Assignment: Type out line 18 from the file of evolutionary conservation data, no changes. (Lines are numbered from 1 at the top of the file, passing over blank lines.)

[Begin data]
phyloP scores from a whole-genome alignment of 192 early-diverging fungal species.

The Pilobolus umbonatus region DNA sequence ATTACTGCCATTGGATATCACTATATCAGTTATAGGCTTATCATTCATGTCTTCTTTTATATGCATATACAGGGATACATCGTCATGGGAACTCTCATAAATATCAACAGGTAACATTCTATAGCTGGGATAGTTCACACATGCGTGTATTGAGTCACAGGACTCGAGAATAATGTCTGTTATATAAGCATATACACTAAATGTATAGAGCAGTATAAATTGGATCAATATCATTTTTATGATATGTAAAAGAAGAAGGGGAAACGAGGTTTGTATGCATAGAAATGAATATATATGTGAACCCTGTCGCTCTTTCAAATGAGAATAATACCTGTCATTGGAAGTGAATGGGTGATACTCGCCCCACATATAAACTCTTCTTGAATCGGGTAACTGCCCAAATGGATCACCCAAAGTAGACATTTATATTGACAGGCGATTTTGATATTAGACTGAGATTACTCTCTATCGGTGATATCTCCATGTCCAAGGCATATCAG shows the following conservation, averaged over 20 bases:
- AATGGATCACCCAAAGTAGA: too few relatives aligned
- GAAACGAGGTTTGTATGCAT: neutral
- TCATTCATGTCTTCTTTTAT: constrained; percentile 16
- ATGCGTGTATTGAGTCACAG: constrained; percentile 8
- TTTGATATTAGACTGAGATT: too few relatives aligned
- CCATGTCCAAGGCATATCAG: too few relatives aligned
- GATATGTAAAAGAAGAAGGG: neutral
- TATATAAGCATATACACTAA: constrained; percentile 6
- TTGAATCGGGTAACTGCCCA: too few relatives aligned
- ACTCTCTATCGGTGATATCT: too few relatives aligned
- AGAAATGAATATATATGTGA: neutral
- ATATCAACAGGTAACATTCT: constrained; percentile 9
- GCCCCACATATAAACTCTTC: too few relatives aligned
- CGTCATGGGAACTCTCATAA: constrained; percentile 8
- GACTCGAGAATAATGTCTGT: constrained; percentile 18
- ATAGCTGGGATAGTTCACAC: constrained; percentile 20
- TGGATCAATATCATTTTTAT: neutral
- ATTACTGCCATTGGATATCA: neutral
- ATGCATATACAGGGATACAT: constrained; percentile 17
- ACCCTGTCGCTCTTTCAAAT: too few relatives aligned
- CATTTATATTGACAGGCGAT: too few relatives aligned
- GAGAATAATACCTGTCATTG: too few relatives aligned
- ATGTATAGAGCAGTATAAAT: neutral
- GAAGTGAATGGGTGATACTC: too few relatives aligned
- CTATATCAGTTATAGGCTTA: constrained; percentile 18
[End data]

- ATAGCTGGGATAGTTCACAC: constrained; percentile 20